Tuesday morning, October 1993
He is staring anxiously at the classroom clock counting the nanoseconds. It’s almost 10 and in about an hour or so the boxes with the new releases at the record store downtown are bound to open. There is no way he can make it before 2, unless he skips the last hour at school. He already knows that’s exactly what he is going to do.
The guy behind the counter had promised him that the tunes he was searching for the last weeks would be included in those boxes. It was not the first time the guy made such a promise just to get rid of him, but it didn’t worth the risk. He had to be there in person; phone-calls were never effective. Everybody, who has been at a record store more than twice, can tell a story about a record in a shelf already reserved for a radio producer, a dj or a mate of the store owner.
His impatience was intensified by the fact that every Tuesday morning all the big dogs of the scene would be there. He was a bit intimidated by them and the fact that they always had priority over him to listen to the tunes in the private booth was a bit frustrating. He could not spend as much as they did, as his only resource was his weekly allowance, so their priority status, however irritating it was, actually made sense.
He enters the record store which is already packed and many familiar faces are already searching the shelves and discussing with the guys behind the counter. There is a queue on the decks where one can hear a preview of a record before he can buy it. He heads directly to the jungle/breakbeat section. He knows that the possibility to find on the shelves the records he was looking for is much greater than to find them behind the counter. He’s right! Two records of the list are already there along with a couple of promos he should definitely check out. He picks them all up and visits the other sections waiting for a slot in the private booth.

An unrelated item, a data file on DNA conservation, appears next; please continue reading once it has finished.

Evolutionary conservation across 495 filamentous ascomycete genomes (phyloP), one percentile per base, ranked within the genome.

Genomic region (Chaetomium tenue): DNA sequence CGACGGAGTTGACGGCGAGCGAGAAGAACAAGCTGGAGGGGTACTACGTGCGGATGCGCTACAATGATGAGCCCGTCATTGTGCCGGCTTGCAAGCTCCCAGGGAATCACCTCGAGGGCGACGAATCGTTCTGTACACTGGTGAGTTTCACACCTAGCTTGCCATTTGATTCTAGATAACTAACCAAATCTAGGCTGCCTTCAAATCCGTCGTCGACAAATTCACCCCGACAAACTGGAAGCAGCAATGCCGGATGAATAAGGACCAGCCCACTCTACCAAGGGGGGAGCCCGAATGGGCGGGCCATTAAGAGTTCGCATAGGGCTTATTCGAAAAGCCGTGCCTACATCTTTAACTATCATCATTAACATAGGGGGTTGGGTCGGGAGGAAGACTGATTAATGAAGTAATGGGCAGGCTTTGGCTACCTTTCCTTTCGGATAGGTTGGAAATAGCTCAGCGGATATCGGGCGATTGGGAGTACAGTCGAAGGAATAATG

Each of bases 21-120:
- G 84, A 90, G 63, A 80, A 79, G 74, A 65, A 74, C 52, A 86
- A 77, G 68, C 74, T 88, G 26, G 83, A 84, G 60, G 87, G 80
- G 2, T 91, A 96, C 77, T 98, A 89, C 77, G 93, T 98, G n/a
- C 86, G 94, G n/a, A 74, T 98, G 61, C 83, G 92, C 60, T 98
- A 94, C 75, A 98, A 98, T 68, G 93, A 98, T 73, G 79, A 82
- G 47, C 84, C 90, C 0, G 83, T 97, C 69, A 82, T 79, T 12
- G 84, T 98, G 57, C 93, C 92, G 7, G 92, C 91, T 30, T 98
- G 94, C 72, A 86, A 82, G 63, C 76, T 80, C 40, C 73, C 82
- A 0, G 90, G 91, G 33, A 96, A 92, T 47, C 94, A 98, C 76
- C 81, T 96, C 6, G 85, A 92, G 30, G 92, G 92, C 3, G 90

Searching through the other sections he discovers an album* that includes a tune he had heard last week on the radio and can’t get it out of his mind ever since. He had made a deal with his mates that none of them would “trespass” another genre and if anyone ever did so would not at least buy it. He picks it up, although it is not a jungle/breakbeat record. He really loves the tune and the artwork of the sleeve and after all nobody had to know!
He got out of the booth finally with the 5 records at hand. He had to buy all of them but could not afford everything. Reserving one or two was not a choice, because it was almost a certainty that the guy behind the counter would give them away the next minute. He pulled the trick he had patented himself: he hid 2 promos in the rock ‘n’ roll section and would come back later in the week to pick them up. He had tried it twice in the past and everything worked perfect. Also, a German dj** would be playing in town on that very Saturday and the admission fee equaled the price of a record. Tough choice, but all his mates would be there and of course he would be the last to miss it, although techno/trance was not exactly his style.
He is now in front of the counter ready to pay for the merchandise. Beside him is a popular dj chatting with the store owner. Suddenly the dj looks at the plastic bag with the records and comments sarcastically: “that is serious stuff you’re buying kid, do you really know what this music is all about?”
* for the history, the album was “Accident in Paradise” by Sven Väth and the track “L’ Esperanza”, a classic 17 years later
** that would be Westbam